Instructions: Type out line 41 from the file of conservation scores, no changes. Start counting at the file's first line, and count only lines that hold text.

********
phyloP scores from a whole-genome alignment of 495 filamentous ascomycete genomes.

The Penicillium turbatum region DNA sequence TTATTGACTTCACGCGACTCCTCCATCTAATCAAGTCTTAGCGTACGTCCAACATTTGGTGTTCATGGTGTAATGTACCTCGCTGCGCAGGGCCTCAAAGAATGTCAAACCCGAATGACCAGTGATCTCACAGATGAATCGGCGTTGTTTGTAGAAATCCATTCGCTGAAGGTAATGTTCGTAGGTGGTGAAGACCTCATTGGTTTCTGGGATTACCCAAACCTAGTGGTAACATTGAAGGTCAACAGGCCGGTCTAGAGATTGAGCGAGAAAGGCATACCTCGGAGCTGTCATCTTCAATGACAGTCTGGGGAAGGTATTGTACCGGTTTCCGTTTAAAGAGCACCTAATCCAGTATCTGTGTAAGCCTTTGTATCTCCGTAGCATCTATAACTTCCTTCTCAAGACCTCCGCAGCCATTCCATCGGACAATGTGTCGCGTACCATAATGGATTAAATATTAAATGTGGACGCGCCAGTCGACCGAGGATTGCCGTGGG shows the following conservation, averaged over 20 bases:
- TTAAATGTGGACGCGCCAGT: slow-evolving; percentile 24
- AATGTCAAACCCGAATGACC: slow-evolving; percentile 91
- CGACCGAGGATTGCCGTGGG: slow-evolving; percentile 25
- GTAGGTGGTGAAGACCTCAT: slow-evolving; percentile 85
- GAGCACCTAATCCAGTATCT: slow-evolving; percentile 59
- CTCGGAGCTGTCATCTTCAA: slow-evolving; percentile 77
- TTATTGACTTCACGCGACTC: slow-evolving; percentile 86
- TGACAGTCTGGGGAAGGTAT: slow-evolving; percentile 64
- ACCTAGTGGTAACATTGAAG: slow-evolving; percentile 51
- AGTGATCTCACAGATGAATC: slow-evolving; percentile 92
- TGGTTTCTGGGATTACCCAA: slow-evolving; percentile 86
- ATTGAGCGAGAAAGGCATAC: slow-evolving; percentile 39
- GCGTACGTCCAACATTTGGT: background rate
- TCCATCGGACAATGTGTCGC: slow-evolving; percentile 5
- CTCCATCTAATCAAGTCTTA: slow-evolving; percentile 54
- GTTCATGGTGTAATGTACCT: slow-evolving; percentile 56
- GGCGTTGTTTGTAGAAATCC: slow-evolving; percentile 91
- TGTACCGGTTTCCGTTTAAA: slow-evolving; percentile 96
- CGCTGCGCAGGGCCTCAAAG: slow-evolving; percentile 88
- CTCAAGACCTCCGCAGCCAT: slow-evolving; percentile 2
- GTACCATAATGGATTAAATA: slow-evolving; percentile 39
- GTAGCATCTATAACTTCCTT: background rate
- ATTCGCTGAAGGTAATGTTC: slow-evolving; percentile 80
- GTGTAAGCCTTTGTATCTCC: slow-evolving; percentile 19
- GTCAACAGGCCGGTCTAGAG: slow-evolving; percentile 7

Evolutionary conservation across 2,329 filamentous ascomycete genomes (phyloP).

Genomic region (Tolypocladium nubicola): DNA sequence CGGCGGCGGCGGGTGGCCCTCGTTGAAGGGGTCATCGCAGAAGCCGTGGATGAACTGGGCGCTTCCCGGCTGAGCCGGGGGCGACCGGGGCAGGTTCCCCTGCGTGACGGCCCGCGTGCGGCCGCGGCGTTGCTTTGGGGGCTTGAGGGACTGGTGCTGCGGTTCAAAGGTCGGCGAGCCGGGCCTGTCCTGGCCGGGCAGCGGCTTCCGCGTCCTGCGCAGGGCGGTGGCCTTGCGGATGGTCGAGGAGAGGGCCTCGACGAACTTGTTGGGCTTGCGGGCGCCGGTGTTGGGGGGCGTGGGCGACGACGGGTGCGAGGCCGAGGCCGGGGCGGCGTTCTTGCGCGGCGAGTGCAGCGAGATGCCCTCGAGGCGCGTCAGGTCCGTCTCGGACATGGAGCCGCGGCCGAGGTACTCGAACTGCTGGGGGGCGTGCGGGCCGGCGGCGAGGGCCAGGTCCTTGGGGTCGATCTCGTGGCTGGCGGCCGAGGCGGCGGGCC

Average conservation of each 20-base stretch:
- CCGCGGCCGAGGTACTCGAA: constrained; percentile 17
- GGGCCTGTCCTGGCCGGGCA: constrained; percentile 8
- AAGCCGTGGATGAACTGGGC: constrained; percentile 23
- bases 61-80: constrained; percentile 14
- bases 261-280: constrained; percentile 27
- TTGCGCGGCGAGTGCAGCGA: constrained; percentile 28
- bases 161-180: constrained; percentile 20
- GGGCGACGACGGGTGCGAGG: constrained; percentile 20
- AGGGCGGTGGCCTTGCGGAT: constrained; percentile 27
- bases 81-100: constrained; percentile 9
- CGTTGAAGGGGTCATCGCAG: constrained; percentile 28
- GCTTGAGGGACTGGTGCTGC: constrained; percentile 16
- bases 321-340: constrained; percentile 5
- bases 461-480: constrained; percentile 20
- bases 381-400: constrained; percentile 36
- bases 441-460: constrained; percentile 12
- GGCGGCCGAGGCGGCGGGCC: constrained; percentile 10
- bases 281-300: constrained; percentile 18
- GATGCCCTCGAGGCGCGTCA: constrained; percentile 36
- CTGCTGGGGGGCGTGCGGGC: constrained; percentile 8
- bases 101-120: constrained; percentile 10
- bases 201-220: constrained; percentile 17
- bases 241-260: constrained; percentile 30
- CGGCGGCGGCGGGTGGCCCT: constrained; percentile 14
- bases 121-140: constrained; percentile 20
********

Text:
- CGTTGAAGGGGTCATCGCAG: constrained; percentile 28